I am a thinker. I have always been a thinker. My mind tends to work overtime, even when I’m surrounded by people I can hear the gentle hum of the cogs in my mind working and this by some distance is probably my greatest enemy; my own mind. I don’t think things have ever been different, but Leukaemia has become the accelerator between the thoughts my mind produce to the snowball effect that follows.
Being overly sensitive to the smallest action, words, mere expressions enabled me to not only distance myself from people, but also get an idea of what people were like before I had the chance to properly get to know them. Although I wish I had Legolas’ elf eye to see into the future, I’m sure what would be best for me would be the exact opposite; ignorance.
I am not ashamed at all to admit that over the past two months I’ve lost faith a number of times, I’ve questioned my life, and I’ve probably fallen as low and deep into a pit of misery and loneliness that I ever could have imagined. I’ve seen how my illness has affected those around me, how they’ve responded, but also how it has affected me seeing this. I envy those that take everything in their stride (Seriously, you are not human.) who can let go, move on, never think twice about an encounter.
How you train your mind (not your dragon) will determine how you react in any given situation – no matter how much you avoid reality the second you come back down to earth it hits you; so hard that you can’t breathe sometimes. On the 19th of January I found out I was in remission (Yay..?) but I just could not be happy. Seeing my sister and dad’s face light up, the gentle pat on the back from him, the smile that was on his face when he would tell our family the good news. I just couldn’t be happy, I could have drowned myself in a pool of negativity at that point. But how could I be happy when I hadn’t even accepted that I was ill in the first place? – I only had the courage to say the C word last week, and that was in anger. It’s as if I’ve put a barrier between that and Leukaemia, as if they’re not even remotely related.
Having insight into your own mind is the first place to start when it comes to changing yourself, you may be fragile, scared as to what people might think about the storm of thoughts going through your mind “What will happen to me?” “What if i don’t make it through?” “I don’t want to do this anymore”; But for those that love you, understanding you is a given extra, and if I should learn anything it is to never fear ridicule from the people that will be there for you. When you come to this stage in life, what people think, say, how they react is the last thing that should be given any importance. You can’t expect people to truly understand how you feel – regardless, that is too big an ask.
No matter how broken a mind is, it CAN be fixed. It can learn to be patient, be calm, and break out of the prison it feels stuck in. Nothing is impossible no matter how it might seem. And I hope, that I find the strength both physically and mentally to break free from this mindset, to learn to let go, to move on, to appreciate more the family and the friends that have stood by me, forgiven me, listened to me crying (booing uncontrollably) in the middle of the night, not become frustrated by the repetitive sentences that roll off my tongue, and not become tired of telling me the same thing over and over again – it will all be okay.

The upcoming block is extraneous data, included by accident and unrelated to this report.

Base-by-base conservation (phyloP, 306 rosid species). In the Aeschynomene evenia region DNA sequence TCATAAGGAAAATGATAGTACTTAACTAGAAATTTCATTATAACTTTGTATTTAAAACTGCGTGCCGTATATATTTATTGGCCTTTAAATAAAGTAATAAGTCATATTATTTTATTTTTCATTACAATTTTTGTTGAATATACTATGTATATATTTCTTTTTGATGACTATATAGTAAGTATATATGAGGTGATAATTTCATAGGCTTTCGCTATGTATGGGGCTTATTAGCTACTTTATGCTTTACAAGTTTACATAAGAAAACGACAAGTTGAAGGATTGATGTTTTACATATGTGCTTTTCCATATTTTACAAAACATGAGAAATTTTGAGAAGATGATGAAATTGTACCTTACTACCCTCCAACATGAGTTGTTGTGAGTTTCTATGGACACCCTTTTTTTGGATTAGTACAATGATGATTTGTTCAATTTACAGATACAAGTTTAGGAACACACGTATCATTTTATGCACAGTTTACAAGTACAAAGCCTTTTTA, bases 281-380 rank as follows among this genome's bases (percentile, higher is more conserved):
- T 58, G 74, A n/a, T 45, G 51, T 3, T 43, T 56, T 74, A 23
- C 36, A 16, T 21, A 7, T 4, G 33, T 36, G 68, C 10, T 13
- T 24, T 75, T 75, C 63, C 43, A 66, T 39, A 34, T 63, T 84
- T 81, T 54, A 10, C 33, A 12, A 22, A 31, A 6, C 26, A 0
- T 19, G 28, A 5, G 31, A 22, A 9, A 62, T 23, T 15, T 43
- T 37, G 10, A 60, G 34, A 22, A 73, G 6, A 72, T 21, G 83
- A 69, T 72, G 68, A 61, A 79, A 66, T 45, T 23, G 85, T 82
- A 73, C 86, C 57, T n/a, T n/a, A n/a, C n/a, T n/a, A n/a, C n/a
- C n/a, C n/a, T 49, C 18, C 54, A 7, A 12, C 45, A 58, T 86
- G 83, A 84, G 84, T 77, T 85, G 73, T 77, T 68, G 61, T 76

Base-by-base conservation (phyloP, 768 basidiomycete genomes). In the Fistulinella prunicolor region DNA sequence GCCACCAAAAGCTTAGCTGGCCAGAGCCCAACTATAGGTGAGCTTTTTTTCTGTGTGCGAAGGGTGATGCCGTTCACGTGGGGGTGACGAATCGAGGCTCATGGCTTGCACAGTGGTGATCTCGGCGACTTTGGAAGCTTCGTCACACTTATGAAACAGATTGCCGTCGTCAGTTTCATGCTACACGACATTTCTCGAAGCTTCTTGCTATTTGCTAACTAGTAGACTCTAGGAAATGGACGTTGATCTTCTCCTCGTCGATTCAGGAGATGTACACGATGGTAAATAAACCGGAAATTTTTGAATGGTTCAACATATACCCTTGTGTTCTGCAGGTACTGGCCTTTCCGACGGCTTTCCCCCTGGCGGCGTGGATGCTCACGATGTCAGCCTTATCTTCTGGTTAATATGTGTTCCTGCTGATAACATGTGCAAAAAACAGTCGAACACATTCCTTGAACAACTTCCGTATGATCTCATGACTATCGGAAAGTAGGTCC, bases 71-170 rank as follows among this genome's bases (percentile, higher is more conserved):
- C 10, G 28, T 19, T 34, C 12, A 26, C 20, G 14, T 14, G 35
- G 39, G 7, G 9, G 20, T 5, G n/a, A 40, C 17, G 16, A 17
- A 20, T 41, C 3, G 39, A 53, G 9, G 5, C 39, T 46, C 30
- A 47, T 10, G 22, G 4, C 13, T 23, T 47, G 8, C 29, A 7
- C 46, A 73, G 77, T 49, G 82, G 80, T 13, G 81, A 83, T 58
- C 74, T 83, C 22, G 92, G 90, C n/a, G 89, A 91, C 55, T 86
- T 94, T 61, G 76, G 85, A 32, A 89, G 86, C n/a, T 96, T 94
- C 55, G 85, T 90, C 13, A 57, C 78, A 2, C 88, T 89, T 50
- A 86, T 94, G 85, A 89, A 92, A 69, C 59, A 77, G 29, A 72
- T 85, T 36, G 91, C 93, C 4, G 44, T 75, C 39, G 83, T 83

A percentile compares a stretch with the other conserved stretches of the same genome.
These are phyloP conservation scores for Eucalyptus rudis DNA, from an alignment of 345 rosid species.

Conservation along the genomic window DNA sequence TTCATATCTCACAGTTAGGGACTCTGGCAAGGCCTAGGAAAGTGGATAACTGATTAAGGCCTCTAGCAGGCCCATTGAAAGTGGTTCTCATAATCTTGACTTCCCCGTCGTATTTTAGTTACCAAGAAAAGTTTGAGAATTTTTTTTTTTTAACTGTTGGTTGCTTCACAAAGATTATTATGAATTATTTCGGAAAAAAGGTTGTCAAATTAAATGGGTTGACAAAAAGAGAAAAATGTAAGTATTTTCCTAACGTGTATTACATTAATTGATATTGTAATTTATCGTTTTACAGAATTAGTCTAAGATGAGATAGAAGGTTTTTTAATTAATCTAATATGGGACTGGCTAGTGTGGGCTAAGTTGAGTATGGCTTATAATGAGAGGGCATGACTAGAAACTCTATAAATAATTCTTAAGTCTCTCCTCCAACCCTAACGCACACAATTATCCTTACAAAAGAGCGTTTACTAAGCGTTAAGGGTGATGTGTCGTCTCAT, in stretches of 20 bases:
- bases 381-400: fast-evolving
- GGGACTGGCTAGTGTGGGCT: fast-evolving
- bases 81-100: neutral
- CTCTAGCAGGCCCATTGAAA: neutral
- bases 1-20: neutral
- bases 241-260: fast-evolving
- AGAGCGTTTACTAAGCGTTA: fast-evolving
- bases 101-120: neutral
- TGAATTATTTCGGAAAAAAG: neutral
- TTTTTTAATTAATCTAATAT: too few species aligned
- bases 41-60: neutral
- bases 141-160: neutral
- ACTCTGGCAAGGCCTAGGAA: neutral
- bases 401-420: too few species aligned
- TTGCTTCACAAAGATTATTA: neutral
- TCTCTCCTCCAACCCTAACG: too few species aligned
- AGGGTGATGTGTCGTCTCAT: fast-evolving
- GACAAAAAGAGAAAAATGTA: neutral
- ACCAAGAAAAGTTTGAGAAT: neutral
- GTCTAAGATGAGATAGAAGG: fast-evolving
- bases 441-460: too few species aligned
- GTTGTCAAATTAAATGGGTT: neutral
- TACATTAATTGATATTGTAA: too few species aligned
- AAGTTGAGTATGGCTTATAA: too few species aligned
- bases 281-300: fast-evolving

Time to get the tools out and do a bit of DIY on this mindless mind of mine..
..I remember the numerous number of times I have not had control over my mind (these are the more funny ones.. well, they weren’t at the time) but going back to when I was first admitted to the Marsden, my sleeping tablets – Zopiclone, made me hallucinate. And who did I see? A character from my favourite film? Nope. A member of my family? Naa. It was the Hulk. He came and visited me right in the middle of the bay; of course the other elderly patients there weren’t aware of our visitor. But he started digging a big hole in the middle of the room – telling me how he felt betrayed by some very big people. (I never understood what he said, and its probably no wonder why he didn’t visit me again) No better are the incomprehensible messages I send a short time after I’ve taken my sleeping tablets – my brother and I call it being ‘Zopi’. Maybe I should write a post after I’ve taken one?? Or not.. Things started to get a little out of hand when I commented on my brother’s facebook status about a veggie burger. Needless to say even he couldn’t understand what I wrote.
Before I finish, I probably should have said from the offset that when I created this blog I did it mainly with the intention that it would help me, help me get my thoughts out and help people understand what this might feel like. This post was NOT intended to be depressing (The essay says otherwise) but if anything I write can help anyone then that’s an added bonus.
Lastly, an inspirational quote from an equally inspirational author.
“There’s something amazing about this life. The very same worldly attribute that causes us pain is also what gives us relief: Nothing here lasts. What does that mean? It means that the breathtakingly beautiful rose in my vase will wither tomorrow. It means that my youth will neglect me. But it also means that the sadness I feel today will change tomorrow. My pain will die. My laughter won’t last forever but neither will my tears. We say this life isn’t perfect. And it isn’t. It isn’t perfectly good. But, it also isn’t perfectly bad, either.”
― Yasmin Mogahed
Next post: happy, a little humorous and with lots of photos!
Update: Bone marrow biopsy number three over yesterday. I was meant to be ‘sedated’.. but all I will say is they’ll probably need a tranquilliser next time to knock me out.